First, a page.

John Alexander McCullough was born at Belfast, Ireland, on 17 January 1860, the eldest of five children. He was the son of Sarah Davison and her husband, William John McCullough, a seaman, staunch unionist and Orangeman; both his parents were devout Presbyterians. The McCulloughs emigrated in 1863 to Liverpool. Jack, as he was called, finished his formal schooling at a Presbyterian primary school at 12, then served a seven-year apprenticeship as a brass worker. In February 1880 the family emigrated to New Zealand.
Jack McCullough arrived in Canterbury as the colony was embarking on a decade of depression; throughout his first year he had no choice but to work as a labourer for a local coal merchant. He then joined the exodus to Australia where he worked at his trade in Sydney. He returned to a job as a labourer with the Christchurch Gas, Coal and Coke Company, and then became a seaman and waterside worker at Lyttelton for 18 months. In 1882 he became a tinsmith at the Addington Railway Workshops.
On 6 June 1885 at Christchurch McCullough married Margaret Garvin, who was from an Irish farming family. They were to have a family of four sons and one daughter.
McCullough brought with him to New Zealand and cultivated a staunch family and personal commitment to unionism: he had been baptised in the font of the Sinclair Seamen's Church in Belfast and apprenticed in the craft unionism of the Liverpool smiths. He became a council member of the Canterbury branch of the Amalgamated Society of Railway Servants of New Zealand in 1890. In addition to being leading tinsmith at the Addington Railway Workshops, he was elected to represent the union on the Railway Appeal Board for the Middle Island and the Government Railways' Superannuation Fund Board in 1903. He also served as delegate to national conferences, as well as auditor and chairman of the branch from 1905 to 1907.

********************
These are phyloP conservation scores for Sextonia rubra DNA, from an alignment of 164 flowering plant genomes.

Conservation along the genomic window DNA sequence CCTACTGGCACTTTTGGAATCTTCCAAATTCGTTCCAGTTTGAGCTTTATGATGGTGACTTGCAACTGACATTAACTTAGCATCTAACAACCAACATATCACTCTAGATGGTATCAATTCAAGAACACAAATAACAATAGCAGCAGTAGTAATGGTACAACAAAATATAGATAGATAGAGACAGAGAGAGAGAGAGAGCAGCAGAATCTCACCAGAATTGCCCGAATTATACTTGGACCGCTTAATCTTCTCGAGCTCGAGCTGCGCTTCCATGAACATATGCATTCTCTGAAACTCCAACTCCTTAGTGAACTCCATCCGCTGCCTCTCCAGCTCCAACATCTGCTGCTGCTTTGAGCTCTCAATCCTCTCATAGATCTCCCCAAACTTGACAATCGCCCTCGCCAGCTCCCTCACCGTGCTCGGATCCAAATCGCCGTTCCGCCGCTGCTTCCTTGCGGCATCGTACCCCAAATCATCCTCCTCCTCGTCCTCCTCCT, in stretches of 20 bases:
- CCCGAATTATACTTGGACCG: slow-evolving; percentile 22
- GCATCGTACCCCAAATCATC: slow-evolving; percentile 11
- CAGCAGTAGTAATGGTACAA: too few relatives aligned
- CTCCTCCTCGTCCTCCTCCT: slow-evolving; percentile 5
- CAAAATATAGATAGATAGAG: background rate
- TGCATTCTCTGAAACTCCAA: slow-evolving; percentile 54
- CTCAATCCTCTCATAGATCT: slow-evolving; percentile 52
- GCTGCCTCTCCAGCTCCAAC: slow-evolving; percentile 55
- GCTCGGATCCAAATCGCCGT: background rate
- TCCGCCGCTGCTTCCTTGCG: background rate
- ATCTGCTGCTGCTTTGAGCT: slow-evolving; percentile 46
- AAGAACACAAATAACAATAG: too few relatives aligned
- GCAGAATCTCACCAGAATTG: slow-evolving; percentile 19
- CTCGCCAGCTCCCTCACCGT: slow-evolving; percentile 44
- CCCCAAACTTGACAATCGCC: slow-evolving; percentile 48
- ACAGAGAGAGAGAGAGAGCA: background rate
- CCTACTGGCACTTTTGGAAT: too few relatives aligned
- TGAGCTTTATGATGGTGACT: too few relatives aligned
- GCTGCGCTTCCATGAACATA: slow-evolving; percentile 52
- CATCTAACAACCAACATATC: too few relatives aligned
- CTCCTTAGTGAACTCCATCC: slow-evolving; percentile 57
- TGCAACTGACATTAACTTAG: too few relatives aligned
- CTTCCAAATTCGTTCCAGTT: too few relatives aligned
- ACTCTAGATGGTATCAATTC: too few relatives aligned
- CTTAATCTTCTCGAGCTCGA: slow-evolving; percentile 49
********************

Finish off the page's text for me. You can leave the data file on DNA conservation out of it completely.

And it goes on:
McCullough became one of the leading trade unionists in Canterbury. He represented the Christchurch Tinsmiths' and Sheetmetal Workers' Union as foundation secretary and delegate to the Canterbury Trades and Labour Council from 1898. The CTLC was then growing rapidly following its collapse in 1893. McCullough quickly rose to prominence, becoming vice president in 1899 and president in 1901. He probably organised more unions than anyone else in New Zealand at the turn of the century – 17 in 1901 alone.
McCullough's reputation grew during the attempt to organise the Canterbury farm labourers. Together with James Thorn, McCullough rode his bike over the gravel roads of the Canterbury plains speaking to groups and performing the more arduous job known as 'plough-chasing' – visiting individual farms to interview workers. His election as president of the Farm Labourers' Union in 1906 and his agitation to win an arbitration award for this group of rural workers made McCullough unpopular with local farmers and their North Canterbury district of the New Zealand Farmers' Union. This organisation affiliated with the Canterbury Employers' Association in 1906 and employers' leaders had their eye on McCullough when they decried the insidious 'civil war' being fought in New Zealand between 'right minded New Zealanders and Socialist union agitators'.
Together with Harry Atkinson, McCullough founded the Christchurch Socialist Church in 1896 and made his mark speaking on a soapbox in Cathedral Square on Sundays. He joined the Christchurch Co-operative Society, becoming involved in their bakery enterprise between 1902 and 1904. He often wrote the CTLC's regular column in the Christchurch Co-operative News during 1904. McCullough supported the abolition of private ownership and attempted to establish a co-operative land settlement on Clifton hills, Sumner, with the Atkinsons and a few other socialists. As he told the 1905 royal commission on Crown lands tenure and settlement, he wanted the nationalisation of land, but in the meantime he 'played by the legal rules' achieving the 'homeownership ideal'. Indeed, he owned several residences by 1914, having bought land as an investment for his old age. In spite of his religious background, he stopped attending church in the 1880s, moving to church socialism. He joined the Canterbury Fabian Society in 1908 and developed an enthusiasm for political socialism and support for a New Zealand labour party.